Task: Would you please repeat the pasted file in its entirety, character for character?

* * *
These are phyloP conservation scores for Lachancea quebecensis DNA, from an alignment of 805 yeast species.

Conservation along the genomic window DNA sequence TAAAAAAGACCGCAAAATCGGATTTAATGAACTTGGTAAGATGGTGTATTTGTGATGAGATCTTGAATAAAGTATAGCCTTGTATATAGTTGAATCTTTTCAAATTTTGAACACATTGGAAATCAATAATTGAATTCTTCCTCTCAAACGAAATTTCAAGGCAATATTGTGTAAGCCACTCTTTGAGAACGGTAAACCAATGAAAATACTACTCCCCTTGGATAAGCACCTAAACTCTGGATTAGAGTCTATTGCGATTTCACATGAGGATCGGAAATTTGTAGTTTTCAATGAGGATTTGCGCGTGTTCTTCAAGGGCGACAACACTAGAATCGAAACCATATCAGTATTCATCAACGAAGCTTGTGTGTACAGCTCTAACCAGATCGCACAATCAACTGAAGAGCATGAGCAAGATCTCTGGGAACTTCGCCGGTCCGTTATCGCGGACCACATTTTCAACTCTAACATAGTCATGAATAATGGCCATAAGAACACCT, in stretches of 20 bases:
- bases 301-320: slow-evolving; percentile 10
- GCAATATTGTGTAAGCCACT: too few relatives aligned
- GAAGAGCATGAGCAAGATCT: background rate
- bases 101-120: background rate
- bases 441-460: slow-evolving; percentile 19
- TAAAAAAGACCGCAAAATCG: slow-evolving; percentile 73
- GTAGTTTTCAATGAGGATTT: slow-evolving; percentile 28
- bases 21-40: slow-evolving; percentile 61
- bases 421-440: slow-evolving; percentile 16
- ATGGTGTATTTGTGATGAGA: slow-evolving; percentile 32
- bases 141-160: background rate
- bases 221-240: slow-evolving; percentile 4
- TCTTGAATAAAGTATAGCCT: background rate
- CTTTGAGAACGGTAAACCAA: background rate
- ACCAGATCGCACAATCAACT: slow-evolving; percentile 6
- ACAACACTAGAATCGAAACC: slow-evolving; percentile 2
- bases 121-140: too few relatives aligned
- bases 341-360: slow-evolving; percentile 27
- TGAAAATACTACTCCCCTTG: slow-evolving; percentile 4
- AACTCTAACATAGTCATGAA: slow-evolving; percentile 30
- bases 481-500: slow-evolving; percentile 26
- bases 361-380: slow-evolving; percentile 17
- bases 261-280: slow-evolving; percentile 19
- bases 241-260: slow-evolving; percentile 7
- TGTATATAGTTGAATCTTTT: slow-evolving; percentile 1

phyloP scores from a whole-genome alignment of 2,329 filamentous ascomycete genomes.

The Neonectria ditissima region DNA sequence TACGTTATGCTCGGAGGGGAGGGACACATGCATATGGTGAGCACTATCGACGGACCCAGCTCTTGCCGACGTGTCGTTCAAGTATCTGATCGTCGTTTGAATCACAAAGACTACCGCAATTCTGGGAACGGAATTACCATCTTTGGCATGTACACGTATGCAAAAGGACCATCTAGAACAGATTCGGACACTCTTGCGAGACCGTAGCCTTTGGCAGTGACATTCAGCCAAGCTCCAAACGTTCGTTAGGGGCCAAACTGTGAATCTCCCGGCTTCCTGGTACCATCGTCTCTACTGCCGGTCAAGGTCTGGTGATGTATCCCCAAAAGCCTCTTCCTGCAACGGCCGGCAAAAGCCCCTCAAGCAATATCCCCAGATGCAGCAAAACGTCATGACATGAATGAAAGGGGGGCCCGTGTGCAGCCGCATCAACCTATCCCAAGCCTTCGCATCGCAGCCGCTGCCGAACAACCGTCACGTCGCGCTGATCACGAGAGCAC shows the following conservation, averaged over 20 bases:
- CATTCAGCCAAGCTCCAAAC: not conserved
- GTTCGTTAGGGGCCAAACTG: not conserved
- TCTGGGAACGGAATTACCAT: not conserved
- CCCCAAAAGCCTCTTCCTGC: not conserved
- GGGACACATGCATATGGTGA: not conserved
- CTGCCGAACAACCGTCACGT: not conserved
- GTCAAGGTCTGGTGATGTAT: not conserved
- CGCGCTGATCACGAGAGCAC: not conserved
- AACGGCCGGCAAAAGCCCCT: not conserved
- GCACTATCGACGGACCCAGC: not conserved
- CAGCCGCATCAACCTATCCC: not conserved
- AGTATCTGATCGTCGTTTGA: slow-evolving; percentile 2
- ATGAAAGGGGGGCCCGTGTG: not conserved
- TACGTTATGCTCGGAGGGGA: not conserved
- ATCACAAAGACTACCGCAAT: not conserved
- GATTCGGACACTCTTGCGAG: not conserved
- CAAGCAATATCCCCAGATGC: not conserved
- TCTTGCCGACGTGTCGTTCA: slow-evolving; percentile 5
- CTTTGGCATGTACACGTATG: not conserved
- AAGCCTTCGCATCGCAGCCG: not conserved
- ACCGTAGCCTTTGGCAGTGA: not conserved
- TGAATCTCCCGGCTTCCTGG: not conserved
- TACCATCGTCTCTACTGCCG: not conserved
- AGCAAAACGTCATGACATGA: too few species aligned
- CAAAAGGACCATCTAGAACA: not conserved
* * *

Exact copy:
These are phyloP conservation scores for Lachancea quebecensis DNA, from an alignment of 805 yeast species.

Conservation along the genomic window DNA sequence TAAAAAAGACCGCAAAATCGGATTTAATGAACTTGGTAAGATGGTGTATTTGTGATGAGATCTTGAATAAAGTATAGCCTTGTATATAGTTGAATCTTTTCAAATTTTGAACACATTGGAAATCAATAATTGAATTCTTCCTCTCAAACGAAATTTCAAGGCAATATTGTGTAAGCCACTCTTTGAGAACGGTAAACCAATGAAAATACTACTCCCCTTGGATAAGCACCTAAACTCTGGATTAGAGTCTATTGCGATTTCACATGAGGATCGGAAATTTGTAGTTTTCAATGAGGATTTGCGCGTGTTCTTCAAGGGCGACAACACTAGAATCGAAACCATATCAGTATTCATCAACGAAGCTTGTGTGTACAGCTCTAACCAGATCGCACAATCAACTGAAGAGCATGAGCAAGATCTCTGGGAACTTCGCCGGTCCGTTATCGCGGACCACATTTTCAACTCTAACATAGTCATGAATAATGGCCATAAGAACACCT, in stretches of 20 bases:
- bases 301-320: slow-evolving; percentile 10
- GCAATATTGTGTAAGCCACT: too few relatives aligned
- GAAGAGCATGAGCAAGATCT: background rate
- bases 101-120: background rate
- bases 441-460: slow-evolving; percentile 19
- TAAAAAAGACCGCAAAATCG: slow-evolving; percentile 73
- GTAGTTTTCAATGAGGATTT: slow-evolving; percentile 28
- bases 21-40: slow-evolving; percentile 61
- bases 421-440: slow-evolving; percentile 16
- ATGGTGTATTTGTGATGAGA: slow-evolving; percentile 32
- bases 141-160: background rate
- bases 221-240: slow-evolving; percentile 4
- TCTTGAATAAAGTATAGCCT: background rate
- CTTTGAGAACGGTAAACCAA: background rate
- ACCAGATCGCACAATCAACT: slow-evolving; percentile 6
- ACAACACTAGAATCGAAACC: slow-evolving; percentile 2
- bases 121-140: too few relatives aligned
- bases 341-360: slow-evolving; percentile 27
- TGAAAATACTACTCCCCTTG: slow-evolving; percentile 4
- AACTCTAACATAGTCATGAA: slow-evolving; percentile 30
- bases 481-500: slow-evolving; percentile 26
- bases 361-380: slow-evolving; percentile 17
- bases 261-280: slow-evolving; percentile 19
- bases 241-260: slow-evolving; percentile 7
- TGTATATAGTTGAATCTTTT: slow-evolving; percentile 1

phyloP scores from a whole-genome alignment of 2,329 filamentous ascomycete genomes.

The Neonectria ditissima region DNA sequence TACGTTATGCTCGGAGGGGAGGGACACATGCATATGGTGAGCACTATCGACGGACCCAGCTCTTGCCGACGTGTCGTTCAAGTATCTGATCGTCGTTTGAATCACAAAGACTACCGCAATTCTGGGAACGGAATTACCATCTTTGGCATGTACACGTATGCAAAAGGACCATCTAGAACAGATTCGGACACTCTTGCGAGACCGTAGCCTTTGGCAGTGACATTCAGCCAAGCTCCAAACGTTCGTTAGGGGCCAAACTGTGAATCTCCCGGCTTCCTGGTACCATCGTCTCTACTGCCGGTCAAGGTCTGGTGATGTATCCCCAAAAGCCTCTTCCTGCAACGGCCGGCAAAAGCCCCTCAAGCAATATCCCCAGATGCAGCAAAACGTCATGACATGAATGAAAGGGGGGCCCGTGTGCAGCCGCATCAACCTATCCCAAGCCTTCGCATCGCAGCCGCTGCCGAACAACCGTCACGTCGCGCTGATCACGAGAGCAC shows the following conservation, averaged over 20 bases:
- CATTCAGCCAAGCTCCAAAC: not conserved
- GTTCGTTAGGGGCCAAACTG: not conserved
- TCTGGGAACGGAATTACCAT: not conserved
- CCCCAAAAGCCTCTTCCTGC: not conserved
- GGGACACATGCATATGGTGA: not conserved
- CTGCCGAACAACCGTCACGT: not conserved
- GTCAAGGTCTGGTGATGTAT: not conserved
- CGCGCTGATCACGAGAGCAC: not conserved
- AACGGCCGGCAAAAGCCCCT: not conserved
- GCACTATCGACGGACCCAGC: not conserved
- CAGCCGCATCAACCTATCCC: not conserved
- AGTATCTGATCGTCGTTTGA: slow-evolving; percentile 2
- ATGAAAGGGGGGCCCGTGTG: not conserved
- TACGTTATGCTCGGAGGGGA: not conserved
- ATCACAAAGACTACCGCAAT: not conserved
- GATTCGGACACTCTTGCGAG: not conserved
- CAAGCAATATCCCCAGATGC: not conserved
- TCTTGCCGACGTGTCGTTCA: slow-evolving; percentile 5
- CTTTGGCATGTACACGTATG: not conserved
- AAGCCTTCGCATCGCAGCCG: not conserved
- ACCGTAGCCTTTGGCAGTGA: not conserved
- TGAATCTCCCGGCTTCCTGG: not conserved
- TACCATCGTCTCTACTGCCG: not conserved
- AGCAAAACGTCATGACATGA: too few species aligned
- CAAAAGGACCATCTAGAACA: not conserved